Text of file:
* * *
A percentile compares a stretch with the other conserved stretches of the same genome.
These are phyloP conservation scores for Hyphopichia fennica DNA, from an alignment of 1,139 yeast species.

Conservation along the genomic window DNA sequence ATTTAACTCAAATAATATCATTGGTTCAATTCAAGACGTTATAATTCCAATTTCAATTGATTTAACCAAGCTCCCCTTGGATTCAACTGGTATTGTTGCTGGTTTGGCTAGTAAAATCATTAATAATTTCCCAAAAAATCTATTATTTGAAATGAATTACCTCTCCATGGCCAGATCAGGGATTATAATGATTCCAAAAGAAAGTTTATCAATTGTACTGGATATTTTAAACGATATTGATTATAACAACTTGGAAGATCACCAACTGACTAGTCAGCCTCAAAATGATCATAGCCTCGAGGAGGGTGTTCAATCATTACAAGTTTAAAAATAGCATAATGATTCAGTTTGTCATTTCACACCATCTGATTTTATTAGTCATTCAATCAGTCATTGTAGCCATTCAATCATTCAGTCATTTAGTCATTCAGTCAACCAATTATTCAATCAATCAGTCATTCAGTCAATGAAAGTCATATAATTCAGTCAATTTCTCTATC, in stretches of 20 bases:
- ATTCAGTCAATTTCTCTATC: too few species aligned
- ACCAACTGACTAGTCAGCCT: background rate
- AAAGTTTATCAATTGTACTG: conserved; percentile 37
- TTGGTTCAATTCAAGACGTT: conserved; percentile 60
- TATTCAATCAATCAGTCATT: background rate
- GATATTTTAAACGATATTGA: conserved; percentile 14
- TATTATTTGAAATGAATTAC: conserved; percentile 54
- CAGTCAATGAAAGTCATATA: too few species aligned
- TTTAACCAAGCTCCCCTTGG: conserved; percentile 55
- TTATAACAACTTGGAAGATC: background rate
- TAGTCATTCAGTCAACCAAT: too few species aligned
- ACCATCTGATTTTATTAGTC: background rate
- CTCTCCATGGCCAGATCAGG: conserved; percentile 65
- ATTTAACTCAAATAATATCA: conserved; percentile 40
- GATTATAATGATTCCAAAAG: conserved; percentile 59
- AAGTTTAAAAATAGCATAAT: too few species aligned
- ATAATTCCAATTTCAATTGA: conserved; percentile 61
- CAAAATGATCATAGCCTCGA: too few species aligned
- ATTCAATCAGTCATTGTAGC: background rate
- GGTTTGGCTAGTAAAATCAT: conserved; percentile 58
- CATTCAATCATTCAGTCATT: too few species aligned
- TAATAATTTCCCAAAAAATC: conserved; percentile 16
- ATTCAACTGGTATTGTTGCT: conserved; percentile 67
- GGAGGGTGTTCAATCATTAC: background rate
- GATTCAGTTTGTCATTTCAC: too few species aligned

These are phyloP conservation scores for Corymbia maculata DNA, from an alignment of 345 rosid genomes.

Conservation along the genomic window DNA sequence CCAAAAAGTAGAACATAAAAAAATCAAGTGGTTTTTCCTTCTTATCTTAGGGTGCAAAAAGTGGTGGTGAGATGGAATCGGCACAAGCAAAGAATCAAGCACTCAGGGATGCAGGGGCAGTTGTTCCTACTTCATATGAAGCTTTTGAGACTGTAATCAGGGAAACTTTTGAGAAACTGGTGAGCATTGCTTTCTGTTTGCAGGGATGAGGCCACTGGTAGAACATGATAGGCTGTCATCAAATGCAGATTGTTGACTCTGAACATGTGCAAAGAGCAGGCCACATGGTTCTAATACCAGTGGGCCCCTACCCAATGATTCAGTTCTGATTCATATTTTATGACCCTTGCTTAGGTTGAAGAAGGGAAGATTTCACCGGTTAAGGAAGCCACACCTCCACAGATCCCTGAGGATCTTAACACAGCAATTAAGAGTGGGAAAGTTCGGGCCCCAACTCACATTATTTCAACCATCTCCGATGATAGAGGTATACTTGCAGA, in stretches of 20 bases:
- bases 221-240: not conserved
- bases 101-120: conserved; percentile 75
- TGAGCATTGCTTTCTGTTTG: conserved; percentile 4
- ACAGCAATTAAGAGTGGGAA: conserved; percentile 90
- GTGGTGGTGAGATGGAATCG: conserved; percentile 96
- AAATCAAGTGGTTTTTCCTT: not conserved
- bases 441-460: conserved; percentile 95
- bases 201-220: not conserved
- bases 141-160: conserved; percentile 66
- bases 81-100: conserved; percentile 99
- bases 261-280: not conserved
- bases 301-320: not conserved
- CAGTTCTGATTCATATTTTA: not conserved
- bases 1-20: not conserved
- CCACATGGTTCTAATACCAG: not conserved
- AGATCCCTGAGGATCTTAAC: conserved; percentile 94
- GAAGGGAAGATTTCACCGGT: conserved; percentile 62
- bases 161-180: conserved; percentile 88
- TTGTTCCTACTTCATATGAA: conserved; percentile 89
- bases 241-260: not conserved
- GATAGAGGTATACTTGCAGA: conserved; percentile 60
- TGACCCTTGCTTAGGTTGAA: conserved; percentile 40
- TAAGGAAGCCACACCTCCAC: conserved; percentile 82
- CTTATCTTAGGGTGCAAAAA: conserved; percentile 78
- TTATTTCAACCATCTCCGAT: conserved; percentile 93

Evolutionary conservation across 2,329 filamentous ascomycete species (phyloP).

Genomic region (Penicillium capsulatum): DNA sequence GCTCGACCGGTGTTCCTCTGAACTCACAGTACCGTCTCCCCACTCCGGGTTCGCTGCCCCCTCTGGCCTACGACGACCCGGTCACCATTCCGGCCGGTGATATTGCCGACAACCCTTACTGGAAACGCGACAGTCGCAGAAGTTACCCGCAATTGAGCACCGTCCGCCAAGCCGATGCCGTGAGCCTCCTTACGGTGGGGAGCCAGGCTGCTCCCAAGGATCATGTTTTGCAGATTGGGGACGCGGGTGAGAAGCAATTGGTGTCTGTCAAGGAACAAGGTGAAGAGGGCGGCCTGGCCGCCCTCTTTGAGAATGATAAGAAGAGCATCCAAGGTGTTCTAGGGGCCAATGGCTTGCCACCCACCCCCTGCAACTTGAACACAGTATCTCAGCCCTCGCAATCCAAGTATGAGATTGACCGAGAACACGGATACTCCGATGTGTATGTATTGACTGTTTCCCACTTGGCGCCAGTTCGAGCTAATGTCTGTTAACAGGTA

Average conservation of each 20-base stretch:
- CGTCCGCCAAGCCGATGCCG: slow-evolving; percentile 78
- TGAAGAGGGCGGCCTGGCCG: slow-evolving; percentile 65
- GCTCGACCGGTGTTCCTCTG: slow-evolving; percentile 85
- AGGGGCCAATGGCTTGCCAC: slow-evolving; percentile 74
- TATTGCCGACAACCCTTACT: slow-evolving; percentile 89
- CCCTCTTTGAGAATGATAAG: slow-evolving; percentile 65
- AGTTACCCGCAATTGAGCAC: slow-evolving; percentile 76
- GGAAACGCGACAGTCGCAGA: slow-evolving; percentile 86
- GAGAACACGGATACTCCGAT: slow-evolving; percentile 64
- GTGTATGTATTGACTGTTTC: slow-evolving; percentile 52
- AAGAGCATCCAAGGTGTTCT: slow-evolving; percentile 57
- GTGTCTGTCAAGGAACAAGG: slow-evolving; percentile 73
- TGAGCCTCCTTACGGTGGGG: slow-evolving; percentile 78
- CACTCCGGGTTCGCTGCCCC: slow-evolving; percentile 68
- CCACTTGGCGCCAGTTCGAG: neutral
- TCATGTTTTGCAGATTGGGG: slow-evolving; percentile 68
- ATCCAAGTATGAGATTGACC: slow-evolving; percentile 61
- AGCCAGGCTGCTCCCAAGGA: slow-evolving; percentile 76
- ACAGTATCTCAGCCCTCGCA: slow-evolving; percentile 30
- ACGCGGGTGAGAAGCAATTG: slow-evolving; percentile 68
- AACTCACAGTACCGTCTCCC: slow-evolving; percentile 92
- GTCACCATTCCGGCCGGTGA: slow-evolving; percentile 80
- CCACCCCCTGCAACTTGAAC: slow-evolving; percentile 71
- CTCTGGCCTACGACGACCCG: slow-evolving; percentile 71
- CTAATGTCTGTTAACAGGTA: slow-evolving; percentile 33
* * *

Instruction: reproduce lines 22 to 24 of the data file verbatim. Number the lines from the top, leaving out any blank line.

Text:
- ATTCAATCAGTCATTGTAGC: background rate
- GGTTTGGCTAGTAAAATCAT: conserved; percentile 58
- CATTCAATCATTCAGTCATT: too few species aligned